For example, a man in a developing country in a good job with a very small salary per annum may not afford to live in a middle class family probably because a lot of people rely on his single salary for their existence, so the size of the family will be viewed as one variable. This study will not include the different types of families—polygamous and monogamous.

The following are the highlights of what will be found in each chapter: the first chapter deals with the formulation of problems and relevant research questions, while the second chapter deals with critical reviews of important literature on the subject. This exercise is viewed as a guide to revealing the variables that have been found to be important, as well as the gaps in previous studies on the determinants of individual performance.

It also enabled the researcher and the useful hypothesis that resulted from their work. A review of the literature aided in the formulation of the research problems. The third chapter discusses the various methods used to collect data, including the operationalization of concepts and descriptive statistics. The fourth chapter is about analyzing the collected data.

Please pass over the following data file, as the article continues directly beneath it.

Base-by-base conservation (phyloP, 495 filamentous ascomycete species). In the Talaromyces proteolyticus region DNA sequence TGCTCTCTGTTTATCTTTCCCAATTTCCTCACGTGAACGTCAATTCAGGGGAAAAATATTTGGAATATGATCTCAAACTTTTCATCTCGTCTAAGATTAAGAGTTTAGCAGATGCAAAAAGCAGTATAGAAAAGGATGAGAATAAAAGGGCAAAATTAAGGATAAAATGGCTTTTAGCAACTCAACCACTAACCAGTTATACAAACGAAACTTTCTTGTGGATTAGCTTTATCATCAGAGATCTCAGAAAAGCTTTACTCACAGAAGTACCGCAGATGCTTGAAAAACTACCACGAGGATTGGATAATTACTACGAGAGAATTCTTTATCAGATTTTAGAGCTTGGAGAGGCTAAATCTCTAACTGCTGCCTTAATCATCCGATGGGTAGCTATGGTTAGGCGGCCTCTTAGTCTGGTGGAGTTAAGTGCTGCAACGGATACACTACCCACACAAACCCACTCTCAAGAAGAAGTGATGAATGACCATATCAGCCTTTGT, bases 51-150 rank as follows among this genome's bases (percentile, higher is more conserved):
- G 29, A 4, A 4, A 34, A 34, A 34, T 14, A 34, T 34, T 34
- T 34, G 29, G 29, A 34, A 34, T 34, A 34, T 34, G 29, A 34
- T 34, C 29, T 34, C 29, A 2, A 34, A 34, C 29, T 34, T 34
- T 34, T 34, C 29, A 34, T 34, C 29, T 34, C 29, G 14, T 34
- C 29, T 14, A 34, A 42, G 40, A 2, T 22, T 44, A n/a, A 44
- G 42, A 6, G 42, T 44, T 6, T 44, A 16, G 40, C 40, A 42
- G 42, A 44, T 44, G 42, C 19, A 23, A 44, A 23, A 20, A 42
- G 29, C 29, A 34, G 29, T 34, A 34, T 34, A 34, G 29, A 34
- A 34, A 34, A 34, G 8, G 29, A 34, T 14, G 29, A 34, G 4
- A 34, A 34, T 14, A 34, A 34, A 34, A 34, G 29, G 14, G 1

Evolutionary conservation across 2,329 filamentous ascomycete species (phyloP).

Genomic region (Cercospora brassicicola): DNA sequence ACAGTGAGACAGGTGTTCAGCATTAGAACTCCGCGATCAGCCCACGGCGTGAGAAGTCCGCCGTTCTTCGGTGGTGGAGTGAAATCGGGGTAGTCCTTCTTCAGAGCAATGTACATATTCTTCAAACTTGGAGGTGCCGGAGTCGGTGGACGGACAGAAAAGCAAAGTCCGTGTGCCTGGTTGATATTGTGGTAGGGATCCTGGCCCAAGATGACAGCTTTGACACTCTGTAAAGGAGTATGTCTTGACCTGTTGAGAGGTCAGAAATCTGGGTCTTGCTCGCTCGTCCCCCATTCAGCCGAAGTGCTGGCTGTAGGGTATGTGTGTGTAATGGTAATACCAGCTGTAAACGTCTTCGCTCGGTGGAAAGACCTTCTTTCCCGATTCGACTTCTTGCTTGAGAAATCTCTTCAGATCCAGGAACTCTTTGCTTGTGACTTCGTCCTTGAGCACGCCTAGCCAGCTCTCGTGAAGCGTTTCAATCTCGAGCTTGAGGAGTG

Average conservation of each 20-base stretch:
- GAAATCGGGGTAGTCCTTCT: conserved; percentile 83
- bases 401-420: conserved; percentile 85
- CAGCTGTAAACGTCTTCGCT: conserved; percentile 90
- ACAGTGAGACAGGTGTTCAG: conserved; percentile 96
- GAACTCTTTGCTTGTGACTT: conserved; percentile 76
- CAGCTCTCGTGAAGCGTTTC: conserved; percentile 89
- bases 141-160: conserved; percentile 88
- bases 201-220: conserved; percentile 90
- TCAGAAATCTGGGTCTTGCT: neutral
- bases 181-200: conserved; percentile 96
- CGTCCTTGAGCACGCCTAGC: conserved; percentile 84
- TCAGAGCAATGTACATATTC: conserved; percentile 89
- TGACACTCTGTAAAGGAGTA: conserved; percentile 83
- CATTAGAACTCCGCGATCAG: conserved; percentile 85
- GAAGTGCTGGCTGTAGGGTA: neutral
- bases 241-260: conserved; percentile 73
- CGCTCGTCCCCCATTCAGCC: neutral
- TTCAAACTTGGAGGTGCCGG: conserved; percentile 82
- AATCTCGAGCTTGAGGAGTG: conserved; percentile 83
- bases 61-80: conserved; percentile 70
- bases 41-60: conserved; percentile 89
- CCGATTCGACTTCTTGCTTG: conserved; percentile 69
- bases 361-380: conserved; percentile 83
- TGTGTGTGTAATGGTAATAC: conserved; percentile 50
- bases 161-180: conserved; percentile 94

The results of these analyses are also explained and interpreted in light of the theoretical framework. The works conclude with chapter five, the conclusion, which summarizes what was done in the survival for further research and then points out gaps in the study that can be filled by other research.